Skyrocketing prices of yellow and white metal have taken the sheen off Rajkot,one of the countrys best known hubs of handmade wedding and ethnic jewellery.
The narrow lanes and by-lanes of Soni Bazar,dotted with gold shops and jewellery manufacturing units,usually bustle with clients and traders. Now,they wear a deserted look.
Till recently,with a total gold consumption of over 2,000 kg per day,it accounted for production and sale of 50 per cent of all wedding jewellery in India. The record high prices of gold,which have crossed the mark of Rs 15,000 per 10 gm,may have brought all smiles to investors,but artisans and workers of gold-silver jewellery are finding themselves at the receiving end.
Little demand for gold jewellery has pushed over 5,000 small and big manufacturing units in the city on the verge of closure. While small units,with 10-15 workers,have already downed shutters,bigger ones are struggling to survive by reducing the working hours to half. This has again affected over 60,000 artisans.
Suresh Bhanu,a 35-year-old artisan from West Bengal,is contemplating to return to his native village. Until Diwali,he was earning Rs 6,000 to Rs 7,000 per month,enough to pay for his lodging and send a couple of thousands back home. For two months now,his earnings have gone down to more than half. I hardly earn Rs 3,000,which I can even earn at my place. If the situation continues,I will have to shift base, he said.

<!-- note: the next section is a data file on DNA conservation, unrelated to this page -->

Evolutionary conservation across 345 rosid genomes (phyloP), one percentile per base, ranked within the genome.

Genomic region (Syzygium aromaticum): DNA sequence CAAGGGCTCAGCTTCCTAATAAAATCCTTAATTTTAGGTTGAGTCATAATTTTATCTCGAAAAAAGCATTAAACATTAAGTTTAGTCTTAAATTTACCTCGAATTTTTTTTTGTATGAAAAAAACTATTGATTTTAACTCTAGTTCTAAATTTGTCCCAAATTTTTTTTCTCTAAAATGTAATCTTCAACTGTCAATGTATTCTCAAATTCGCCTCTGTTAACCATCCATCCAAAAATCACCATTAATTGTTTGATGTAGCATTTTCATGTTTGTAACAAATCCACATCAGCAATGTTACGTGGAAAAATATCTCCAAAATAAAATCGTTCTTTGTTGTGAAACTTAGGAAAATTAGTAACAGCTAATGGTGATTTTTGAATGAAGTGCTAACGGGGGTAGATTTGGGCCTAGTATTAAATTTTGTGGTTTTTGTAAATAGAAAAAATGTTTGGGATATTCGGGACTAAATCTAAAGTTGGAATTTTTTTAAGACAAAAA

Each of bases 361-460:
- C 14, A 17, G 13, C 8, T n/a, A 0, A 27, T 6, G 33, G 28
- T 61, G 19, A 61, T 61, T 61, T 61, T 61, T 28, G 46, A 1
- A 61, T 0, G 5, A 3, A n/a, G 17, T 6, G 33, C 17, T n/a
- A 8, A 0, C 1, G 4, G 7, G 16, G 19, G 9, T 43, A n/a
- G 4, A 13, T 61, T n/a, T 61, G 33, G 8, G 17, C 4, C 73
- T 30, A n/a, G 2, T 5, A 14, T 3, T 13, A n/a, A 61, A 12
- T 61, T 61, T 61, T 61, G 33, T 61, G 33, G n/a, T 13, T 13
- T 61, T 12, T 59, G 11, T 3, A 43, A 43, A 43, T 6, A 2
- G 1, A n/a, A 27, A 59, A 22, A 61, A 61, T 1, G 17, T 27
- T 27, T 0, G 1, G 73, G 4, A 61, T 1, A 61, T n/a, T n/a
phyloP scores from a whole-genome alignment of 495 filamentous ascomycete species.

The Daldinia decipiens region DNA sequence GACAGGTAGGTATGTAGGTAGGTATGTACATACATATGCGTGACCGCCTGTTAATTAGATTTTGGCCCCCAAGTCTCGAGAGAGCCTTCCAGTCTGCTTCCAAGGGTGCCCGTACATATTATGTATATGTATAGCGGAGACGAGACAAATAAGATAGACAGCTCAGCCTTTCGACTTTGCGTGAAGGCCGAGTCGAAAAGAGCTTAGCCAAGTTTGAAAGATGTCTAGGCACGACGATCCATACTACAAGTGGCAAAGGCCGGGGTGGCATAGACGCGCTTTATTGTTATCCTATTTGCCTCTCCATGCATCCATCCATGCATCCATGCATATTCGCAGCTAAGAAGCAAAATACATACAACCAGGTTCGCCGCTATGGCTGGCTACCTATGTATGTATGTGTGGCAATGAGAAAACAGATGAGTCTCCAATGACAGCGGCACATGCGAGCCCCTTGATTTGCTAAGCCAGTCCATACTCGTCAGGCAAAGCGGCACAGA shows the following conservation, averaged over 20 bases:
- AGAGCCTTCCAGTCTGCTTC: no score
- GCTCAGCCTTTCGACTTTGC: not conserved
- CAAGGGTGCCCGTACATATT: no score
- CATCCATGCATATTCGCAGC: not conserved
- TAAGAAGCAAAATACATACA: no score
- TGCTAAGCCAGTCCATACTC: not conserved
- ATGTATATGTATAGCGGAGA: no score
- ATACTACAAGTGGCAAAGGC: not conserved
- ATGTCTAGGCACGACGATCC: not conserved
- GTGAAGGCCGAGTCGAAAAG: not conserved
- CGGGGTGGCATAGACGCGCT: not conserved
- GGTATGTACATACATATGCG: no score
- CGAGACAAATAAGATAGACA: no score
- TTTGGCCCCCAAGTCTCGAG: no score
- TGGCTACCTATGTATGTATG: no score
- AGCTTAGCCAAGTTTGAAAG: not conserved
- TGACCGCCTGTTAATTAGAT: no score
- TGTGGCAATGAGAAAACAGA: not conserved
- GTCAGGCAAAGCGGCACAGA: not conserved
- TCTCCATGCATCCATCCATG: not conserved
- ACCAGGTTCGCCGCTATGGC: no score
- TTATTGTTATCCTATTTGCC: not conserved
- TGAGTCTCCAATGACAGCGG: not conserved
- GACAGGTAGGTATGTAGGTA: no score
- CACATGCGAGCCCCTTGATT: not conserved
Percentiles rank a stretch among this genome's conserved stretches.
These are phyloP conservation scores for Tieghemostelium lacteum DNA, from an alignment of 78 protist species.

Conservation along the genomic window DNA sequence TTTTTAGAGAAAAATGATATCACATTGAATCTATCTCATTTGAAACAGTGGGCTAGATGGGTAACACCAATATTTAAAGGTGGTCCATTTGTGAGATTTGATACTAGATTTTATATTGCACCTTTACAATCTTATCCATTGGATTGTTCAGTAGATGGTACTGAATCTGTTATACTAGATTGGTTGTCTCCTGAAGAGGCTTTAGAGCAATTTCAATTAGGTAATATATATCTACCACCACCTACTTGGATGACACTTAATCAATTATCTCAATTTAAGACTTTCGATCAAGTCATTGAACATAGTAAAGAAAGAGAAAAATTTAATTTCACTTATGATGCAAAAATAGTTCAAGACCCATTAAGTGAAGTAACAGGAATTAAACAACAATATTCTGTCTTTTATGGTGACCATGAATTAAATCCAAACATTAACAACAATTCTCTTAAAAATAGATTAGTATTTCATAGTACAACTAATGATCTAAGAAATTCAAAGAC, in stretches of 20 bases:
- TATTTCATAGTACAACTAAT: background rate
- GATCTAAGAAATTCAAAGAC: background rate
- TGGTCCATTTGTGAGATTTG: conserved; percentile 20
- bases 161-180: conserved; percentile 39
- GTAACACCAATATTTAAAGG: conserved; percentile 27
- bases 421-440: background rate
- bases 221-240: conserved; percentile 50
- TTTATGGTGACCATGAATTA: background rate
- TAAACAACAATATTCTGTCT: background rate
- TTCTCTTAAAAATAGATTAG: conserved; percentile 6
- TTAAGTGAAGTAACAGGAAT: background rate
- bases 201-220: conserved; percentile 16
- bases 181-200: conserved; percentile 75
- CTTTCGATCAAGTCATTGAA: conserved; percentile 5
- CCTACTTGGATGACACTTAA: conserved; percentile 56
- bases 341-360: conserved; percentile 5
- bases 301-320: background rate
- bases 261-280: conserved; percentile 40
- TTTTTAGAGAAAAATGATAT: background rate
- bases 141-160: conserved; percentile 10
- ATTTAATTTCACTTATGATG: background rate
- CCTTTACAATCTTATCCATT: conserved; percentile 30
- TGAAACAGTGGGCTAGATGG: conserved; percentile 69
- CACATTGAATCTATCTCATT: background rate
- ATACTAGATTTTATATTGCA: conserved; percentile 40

Instead of 8 am to midnight shift,units are now open only for a maximum of eight hours a day, said Kanti Ranpara,secretary of Rajkot Gold Dealers Association. Every one in the chain,from artisans to wholesale dealers,have been severely affected, he said.
The gold industry provides direct employment to nearly 30,000 artisans,and as many people are employed in the manufacturing of silver ornaments.
Like Bhanu,several thousand other artisans are now idle and have no idea how to handle the slowdown. I used to work for over 10 hours a day. Now,I have to be content with a four-hour shift, said Nanji Sahu.
These artisans are expert in making wedding and ethnic jewellery,which has put Rajkot on the world map. Lightweight gold and silver jewellery made here have found domestic as well as overseas clients for unique designs and perfect polish. The worldwide recognition of Rajkot designs has also led to a thriving retail market with over 250 shops,which are all but deserted.
There has been little fresh demand. With prices touching an all time high following the depreciation of rupee,people are out to sale gold but there are not retail takers. Moreover,there is little demand of jewellery items,as they cost 10 to 30 per cent more than just a piece of gold, said Harish Saholiya,a local shop owner.
Orders are down by 60 per cent,and the situation is likely to get worse, said Ranpara.
The downslide continued despite this being a marriage season; the next season is only a couple of months away. Jewellery demand among NRIs has also been hit due to the global slowdown.
From artisans to shop owners,everyone has kept fingers crossed although it is known that it will get worse before they can see some ray of hope. We have to prepare ourselves for worse as prices,as per market experts,are likely to go up to about Rs 20,000, Ranpara said.